1. Many buyers want an asset purchase because they get a step up in the basis of the assets. The difference between the purchase price and the assets is considered goodwill and is amortized (non cash expense) over time. Because goodwill is an intangible asset, the bank will request you collateralize the goodwill with tangible assets like receivables, inventory, equipment or real estate. If the business does not have sufficient assets to fully collateralize the loan (remember the bank has a margin requirement on all assets), then the owner may need to pledge personal assets to cover any shortfall as part of his/her guarantee.

2. Don’t expect the bank to finance 100% of the purchase. Just like buying a building, the bank expects 20-25% equity and they finance 75-80% with their loan. In prior articles, we have talked about leverage. When you borrow 80% and you put in 20%, you in effect are creating a leverage ratio of 4-1 (80/20 = 4), if you put in 25% it’s 3-1 (75-25). Banks get uncomfortable, when leverage is above these numbers.

3. The best bank product to use for a business acquisition is the SBA 7a loan. It’s a term loan for up to a 10 year period, rate is a variable rate that floats with Prime, usually 2.5%-3.5% above Prime. Most banks don’t finance acquisitions on a conventional basis and even if they did the term wouldn’t come close to 10 years, likely 3-5 years because the goodwill. The SBA provides a 75% guaranty back to the bank if the loan is in default and has to be liquidated. There is a fee for the guaranty of about 3% that is paid to the SBA and can sometimes be financed in with the loan. The SBA requires a minimum of 20% equity, 10% of that in cash with the other 10% in cash or subordinated seller financing.

The SBA 7a loan is the bank’s product of choice for any acquisitions that are financed with bank debt. There is a cap of $5 million under this program.

Topics: debt, SBA loan, entrepreneurship, small business, strategic planning, cash flow, collateral, credit, profitability coaching, finding financing, business owners, cash flow planning, profitability, leverage, strategy, acquisition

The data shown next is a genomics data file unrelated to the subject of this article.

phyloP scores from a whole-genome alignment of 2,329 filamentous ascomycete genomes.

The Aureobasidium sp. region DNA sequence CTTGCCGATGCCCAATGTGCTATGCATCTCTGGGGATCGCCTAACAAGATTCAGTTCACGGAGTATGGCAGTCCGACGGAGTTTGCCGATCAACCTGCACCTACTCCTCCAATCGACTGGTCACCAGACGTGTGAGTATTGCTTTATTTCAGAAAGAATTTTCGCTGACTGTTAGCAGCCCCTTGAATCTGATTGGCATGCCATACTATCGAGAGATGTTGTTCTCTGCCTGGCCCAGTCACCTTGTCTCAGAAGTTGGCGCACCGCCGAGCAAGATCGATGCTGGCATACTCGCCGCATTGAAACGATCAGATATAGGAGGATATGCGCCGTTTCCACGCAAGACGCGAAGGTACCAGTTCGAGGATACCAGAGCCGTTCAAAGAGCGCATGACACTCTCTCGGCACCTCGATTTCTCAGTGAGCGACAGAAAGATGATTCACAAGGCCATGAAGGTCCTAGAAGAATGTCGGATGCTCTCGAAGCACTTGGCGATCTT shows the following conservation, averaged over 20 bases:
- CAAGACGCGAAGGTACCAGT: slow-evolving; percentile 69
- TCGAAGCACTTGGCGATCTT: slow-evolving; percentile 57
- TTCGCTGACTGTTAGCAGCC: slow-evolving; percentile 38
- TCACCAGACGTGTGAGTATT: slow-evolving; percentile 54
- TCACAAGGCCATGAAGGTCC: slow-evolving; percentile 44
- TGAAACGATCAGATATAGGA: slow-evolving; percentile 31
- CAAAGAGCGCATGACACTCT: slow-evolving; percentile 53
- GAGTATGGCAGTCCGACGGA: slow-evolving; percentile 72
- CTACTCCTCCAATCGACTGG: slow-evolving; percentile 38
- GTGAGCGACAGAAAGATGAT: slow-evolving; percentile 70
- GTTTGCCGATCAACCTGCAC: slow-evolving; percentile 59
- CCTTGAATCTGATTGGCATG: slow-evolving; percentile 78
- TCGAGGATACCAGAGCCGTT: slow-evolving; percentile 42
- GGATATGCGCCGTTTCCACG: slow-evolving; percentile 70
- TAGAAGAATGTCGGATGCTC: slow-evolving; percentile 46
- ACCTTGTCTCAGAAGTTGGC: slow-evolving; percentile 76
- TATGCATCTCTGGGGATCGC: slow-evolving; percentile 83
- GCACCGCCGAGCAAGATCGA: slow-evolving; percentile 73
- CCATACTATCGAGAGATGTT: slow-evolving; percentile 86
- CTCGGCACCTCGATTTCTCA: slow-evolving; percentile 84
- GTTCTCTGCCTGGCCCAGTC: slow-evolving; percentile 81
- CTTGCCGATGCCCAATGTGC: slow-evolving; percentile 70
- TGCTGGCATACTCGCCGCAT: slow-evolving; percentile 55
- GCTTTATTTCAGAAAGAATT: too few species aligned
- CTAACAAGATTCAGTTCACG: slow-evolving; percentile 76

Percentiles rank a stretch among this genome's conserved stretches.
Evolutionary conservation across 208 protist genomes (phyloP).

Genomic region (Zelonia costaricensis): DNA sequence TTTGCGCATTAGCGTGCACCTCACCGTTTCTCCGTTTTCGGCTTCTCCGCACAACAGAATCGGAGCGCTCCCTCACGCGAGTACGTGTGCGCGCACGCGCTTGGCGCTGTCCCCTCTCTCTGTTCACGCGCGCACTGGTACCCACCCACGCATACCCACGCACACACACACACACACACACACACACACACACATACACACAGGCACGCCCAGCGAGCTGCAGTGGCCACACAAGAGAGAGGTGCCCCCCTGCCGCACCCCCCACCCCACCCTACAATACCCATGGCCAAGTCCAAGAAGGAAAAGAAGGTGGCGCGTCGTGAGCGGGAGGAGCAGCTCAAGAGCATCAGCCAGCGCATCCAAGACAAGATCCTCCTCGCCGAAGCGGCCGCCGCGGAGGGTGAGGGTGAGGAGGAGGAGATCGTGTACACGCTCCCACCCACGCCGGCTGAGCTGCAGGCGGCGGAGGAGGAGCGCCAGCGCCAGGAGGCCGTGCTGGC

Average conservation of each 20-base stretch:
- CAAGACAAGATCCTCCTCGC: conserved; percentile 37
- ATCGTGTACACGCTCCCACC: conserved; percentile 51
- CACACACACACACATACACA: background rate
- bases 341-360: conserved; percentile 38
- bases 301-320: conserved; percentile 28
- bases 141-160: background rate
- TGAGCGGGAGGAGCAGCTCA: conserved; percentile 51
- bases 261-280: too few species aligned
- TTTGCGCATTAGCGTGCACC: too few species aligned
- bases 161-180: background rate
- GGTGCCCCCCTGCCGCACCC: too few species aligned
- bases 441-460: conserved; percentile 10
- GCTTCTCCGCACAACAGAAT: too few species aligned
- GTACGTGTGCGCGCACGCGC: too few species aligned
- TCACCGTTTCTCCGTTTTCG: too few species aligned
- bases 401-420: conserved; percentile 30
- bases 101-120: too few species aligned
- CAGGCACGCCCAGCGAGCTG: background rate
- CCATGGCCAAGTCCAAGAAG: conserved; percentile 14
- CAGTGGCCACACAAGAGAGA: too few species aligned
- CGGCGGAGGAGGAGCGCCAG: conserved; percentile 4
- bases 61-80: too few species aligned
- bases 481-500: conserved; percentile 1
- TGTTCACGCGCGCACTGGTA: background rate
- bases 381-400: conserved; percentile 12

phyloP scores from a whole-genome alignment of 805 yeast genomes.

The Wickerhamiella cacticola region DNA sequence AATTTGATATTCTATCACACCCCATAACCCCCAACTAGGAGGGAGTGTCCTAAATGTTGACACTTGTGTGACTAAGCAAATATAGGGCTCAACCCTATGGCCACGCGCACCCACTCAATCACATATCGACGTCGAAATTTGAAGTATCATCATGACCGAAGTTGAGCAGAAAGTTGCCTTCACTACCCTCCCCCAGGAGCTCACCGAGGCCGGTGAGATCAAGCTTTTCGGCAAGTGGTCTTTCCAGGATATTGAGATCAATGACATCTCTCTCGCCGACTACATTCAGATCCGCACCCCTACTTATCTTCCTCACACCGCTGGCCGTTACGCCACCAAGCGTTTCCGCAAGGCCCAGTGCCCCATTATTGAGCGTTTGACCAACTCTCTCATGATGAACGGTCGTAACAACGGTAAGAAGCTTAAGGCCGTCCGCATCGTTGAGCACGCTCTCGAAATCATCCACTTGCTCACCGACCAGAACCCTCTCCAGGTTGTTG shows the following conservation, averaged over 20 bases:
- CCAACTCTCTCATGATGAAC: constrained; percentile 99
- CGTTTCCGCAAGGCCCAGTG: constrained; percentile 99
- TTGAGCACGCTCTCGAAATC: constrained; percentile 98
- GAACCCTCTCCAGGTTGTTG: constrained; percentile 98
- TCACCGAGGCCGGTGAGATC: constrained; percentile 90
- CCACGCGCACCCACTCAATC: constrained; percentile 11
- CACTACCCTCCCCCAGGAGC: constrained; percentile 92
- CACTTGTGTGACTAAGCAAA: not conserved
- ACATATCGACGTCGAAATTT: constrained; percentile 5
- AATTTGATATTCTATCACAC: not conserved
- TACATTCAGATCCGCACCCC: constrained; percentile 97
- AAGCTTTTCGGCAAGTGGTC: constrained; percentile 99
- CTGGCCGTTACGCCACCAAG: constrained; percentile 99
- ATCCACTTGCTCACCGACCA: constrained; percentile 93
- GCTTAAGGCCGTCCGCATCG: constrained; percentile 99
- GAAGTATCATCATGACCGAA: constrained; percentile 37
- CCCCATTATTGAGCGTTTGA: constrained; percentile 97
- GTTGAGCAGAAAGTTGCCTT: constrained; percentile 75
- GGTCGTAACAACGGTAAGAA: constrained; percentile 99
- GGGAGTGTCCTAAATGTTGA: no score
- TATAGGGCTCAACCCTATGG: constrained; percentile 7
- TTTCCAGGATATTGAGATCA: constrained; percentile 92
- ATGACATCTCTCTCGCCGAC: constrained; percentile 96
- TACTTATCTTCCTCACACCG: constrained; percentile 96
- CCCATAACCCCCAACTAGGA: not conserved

5 Things You Need to Know About Forecasting

Posted by Bill McDermott on Mon, Oct 31, 2016 @ 11:10 AM

It’s that time of year again when we begin to close the books on the year and look ahead to what the new year might bring. The assumptions you use are critical to your profit and loss and balance sheet forecasts. This is especially true if you will use these projections to attempt to obtain financing or attract an investor. 

Here are 5 things you need to know:

1. Make an honest assessment of how you did with last year’s budget. How did you do at forecasting revenues, gross and net profit? Did your receivables collection period change last year vs forecast? Are your clients paying you a little slower than expected? How about payables? Did your vendors offer early payment discounts that you took advantage of, which reduced cash but improved your profit margin? Were you a little too aggressive on estimating your growth rate or did you forecast less expenses than you actually had? Look for tendencies in your forecasting to gain insights on things you can do to improve this year. 

2. Forecast from the bottom up, not the top down. Many of us start with revenues and forecast down to profit. I want to suggest that you consider forecasting profit first then work your way up to revenue. I’ve hear it said, “It’s not how much you make (revenue), but how much you keep (profit).”